Sunday, July 25, 2010

Blowout Prevention Act of 2010

According to the Wall Street Journal (7/22/2010, Son of Cap and Tax) last week the House Energy Committee unanimously (Republicans and Democrats) approved the Blowout Prevention Act of 2010 (link to Discussion Draft):

As always, the devil is in the details. This Act will not only apply to deepwater and Federal fee, but will also apply to any onshore drilling operation - on any property, public or private - that the Federal officials determine could "in the event of a blowout, ... lead to substantial harm to public health or safety or to the environment."

While this may not sound unreasonable, the problem is that under this language the Federal bureaucracy is expanded and can potentially control any and perhaps all drilling operations. Accordingly, drilling could come to a standstill until the Feds promulgate "how to decide" and "who gets to decide", set up more agencies, etc. Once they determine what applies - and what the process for determination and approval is - the typical inertia of the Federal government could throw a wrench in permitting wells. There is a provision to allow delegation of the task to the states, where said states are capable of making the determination and managing the risk. This would be the best option for all, as opposed to setting up additional, overlapping Federal bureaucracy.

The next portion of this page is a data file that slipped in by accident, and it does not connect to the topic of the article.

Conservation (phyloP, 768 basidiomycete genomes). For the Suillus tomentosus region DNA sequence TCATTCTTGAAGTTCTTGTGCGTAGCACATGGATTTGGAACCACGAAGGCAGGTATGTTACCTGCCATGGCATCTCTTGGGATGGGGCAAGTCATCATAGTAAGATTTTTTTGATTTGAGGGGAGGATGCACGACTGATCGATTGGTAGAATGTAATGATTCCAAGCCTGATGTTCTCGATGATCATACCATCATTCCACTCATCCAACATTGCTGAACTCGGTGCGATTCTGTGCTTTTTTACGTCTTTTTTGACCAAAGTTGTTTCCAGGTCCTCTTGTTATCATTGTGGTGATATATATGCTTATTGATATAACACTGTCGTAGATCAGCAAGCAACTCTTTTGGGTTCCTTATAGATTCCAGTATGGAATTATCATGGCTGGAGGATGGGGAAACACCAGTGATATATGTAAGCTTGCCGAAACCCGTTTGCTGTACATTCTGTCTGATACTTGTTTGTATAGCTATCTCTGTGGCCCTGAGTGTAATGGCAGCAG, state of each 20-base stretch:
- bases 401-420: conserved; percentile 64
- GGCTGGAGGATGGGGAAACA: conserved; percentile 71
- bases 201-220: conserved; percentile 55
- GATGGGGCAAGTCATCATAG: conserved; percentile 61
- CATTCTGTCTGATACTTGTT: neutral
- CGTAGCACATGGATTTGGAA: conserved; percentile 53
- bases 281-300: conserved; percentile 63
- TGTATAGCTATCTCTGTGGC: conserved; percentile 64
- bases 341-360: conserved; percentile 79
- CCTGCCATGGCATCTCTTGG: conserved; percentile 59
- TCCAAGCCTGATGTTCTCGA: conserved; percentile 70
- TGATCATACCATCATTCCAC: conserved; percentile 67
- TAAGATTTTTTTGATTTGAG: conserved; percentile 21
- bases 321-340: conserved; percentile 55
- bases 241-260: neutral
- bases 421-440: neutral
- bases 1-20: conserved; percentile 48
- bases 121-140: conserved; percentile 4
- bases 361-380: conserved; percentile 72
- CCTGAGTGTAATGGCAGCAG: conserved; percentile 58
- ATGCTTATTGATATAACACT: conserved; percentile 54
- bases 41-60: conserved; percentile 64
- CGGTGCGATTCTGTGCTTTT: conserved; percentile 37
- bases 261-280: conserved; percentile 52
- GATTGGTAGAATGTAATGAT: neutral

Additionally, wells for which the Act applies ("High-Risk Wells", subjectively defined in this Act) will require "two sets of shear rams and two sets of casing shear rams". It would not be hard to imagine that only a few, if any, current land-based drilling rigs have enough substructure space for such a BOP stack. So, if no such rigs exist, many deep wells (and even some relatively shallow ones) could be delayed indefinitely until/unless new, very expensive drilling rigs are built - depending on the interpretations of the Federal government.

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